Sem­chuk de­scribed the mo­ment, which was not posed, but caught spon­ta­neously, of the two older men com­ing to an un­der­stand­ing, and a hand­shake. Her un­cle grasp­ing James’ hand in a Ukrainian hand­shake, James grasp­ing his in a Cree hand­shake, both from a cul­tural back­ground of gen­eros­ity

“It’s an amal­gam be­tween the hand­shakes. It’s a sim­ple cup of cof­fee, but what it’s bring­ing out is very deeply cul­tural.”

The text, though, comes from a mo­ment in 2006 when Sem­chuk was meet­ing with an el­der on Water­hen re­serve.

“He was talk­ing about how gen­eros­ity is the ba­sis of Cree cul­ture. I thought of how we (set­tlers) kind of turned things up­side down to make it seem like we were the gen­er­ous ones,” Sem­chuk said.

“For me, it was one of those aha mo­ments that re­ally hurt your heart.”

Sem­chuk turned to her hus­band, and asked how she could thank the el­der for shar­ing their land in the Cree lan­guage. James got an­gry.

“He said ‘you don’t un­der­stand, shar­ing is the law. The land owns it­self,’” Sem­chuk re­called.

“It’s that larger sense of the nat­u­ral world, all of the plants the flora, the fauna, the wa­ter, the sky —ev­ery­thing is equal.”

The les­son was one of many learned by Sem­chuk as she sought to un­der­stand the world of her hus­band. As she learned, and as she rec­og­nized the other, her iden­tity grew. She made a lot of mis­takes, and con­tin­ues to. But it’s all a part of that learn­ing process.

“As an artist, we strug­gle to learn. It’s about try­ing to learn. For me, it has been in con­ver­sa­tion. I do a lot of dumb things. I get peo­ple mad at me, ” she said.

“Change oc­curs by hav­ing that will­ing­ness to put your­self in that risk-tak­ing place where you say, I don’t know. I don’t like to think of my­self as a per­pe­tra­tor. I like to see my­self as a good woman. I would even pre­fer to think of my­self as a vic­tim as a Ukrainian. But both po­si­tions have a kind of moral su­pe­ri­or­ity. I’m mo­rally su­pe­rior if I’m a vic­tim and I’m mo­rally su­pe­rior if I’m en­ti­tled. We have to set that aside.”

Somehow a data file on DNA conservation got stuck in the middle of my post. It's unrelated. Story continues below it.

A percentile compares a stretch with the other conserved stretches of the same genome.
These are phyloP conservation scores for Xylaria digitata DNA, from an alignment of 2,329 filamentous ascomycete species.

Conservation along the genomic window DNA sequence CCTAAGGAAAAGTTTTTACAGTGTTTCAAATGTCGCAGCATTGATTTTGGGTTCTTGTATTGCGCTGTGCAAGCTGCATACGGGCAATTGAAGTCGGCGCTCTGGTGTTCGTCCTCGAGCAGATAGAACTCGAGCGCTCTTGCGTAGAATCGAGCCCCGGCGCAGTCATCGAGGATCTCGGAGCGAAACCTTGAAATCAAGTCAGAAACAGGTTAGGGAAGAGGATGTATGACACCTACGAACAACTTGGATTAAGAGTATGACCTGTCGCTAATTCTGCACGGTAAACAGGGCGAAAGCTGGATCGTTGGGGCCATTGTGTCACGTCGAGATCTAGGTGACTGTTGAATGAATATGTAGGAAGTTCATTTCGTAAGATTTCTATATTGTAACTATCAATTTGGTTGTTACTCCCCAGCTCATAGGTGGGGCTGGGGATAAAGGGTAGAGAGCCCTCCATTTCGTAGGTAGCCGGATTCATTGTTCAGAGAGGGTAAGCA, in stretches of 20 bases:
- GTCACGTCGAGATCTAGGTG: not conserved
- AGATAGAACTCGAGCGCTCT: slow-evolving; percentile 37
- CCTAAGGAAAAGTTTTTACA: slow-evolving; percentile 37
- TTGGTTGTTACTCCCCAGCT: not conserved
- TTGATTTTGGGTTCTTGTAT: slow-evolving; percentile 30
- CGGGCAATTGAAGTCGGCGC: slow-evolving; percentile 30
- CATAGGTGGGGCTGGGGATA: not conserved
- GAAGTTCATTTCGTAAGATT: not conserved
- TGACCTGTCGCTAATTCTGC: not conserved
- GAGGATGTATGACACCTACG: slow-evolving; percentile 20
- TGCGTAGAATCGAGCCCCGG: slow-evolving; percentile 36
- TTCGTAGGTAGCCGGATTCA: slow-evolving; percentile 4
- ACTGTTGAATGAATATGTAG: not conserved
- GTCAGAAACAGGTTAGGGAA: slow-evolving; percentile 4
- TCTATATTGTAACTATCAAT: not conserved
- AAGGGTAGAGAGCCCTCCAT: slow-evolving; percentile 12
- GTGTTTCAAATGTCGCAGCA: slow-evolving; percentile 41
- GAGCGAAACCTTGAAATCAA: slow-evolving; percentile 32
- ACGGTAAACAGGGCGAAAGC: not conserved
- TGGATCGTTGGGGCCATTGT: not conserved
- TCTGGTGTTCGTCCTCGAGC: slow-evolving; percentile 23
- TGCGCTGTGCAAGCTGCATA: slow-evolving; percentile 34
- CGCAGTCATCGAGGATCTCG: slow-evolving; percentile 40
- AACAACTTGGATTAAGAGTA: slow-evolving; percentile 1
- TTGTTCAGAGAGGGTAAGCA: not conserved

For Sem­chuk, it’s only through those in­tensely per­sonal, dif­fi­cult con­ver­sa­tions that we can ever hope to achieve true rec­on­cil­i­a­tion.

“That’s the big step. How do we rec­og­nize each other. That’s a deep process. It’s not some­thing on the sur­face. Rec­on­cil­i­a­tion, if and when and how it can oc­cur, it may take cen­turies. It will hap­pen in the per­sonal,” she said.

“Then it will move from the per­sonal, to the so­ci­etal, to the on­to­log­i­cal. It takes learn­ing from one an­other. It takes be­ing wil­ing to learn from one an­other, and be­ing will­ing to make mis­takes, to get lam­basted.

“For me to be­come a part of that Cree world has been very mov­ing. That kind of beauty of James’ fam­ily has been a very ex­tra­or­di­nary ex­pe­ri­ence. That’s why we call it Love Sto­ried. Be­cause I was brought into the fam­ily and I was al­lowed to share very pro­foundly in their lives. That’s ben a priv­i­lege.”


San­dra Sem­chuk talks about one of her pieces in ad­vance of Fri­day’s open­ing of Love Sto­ries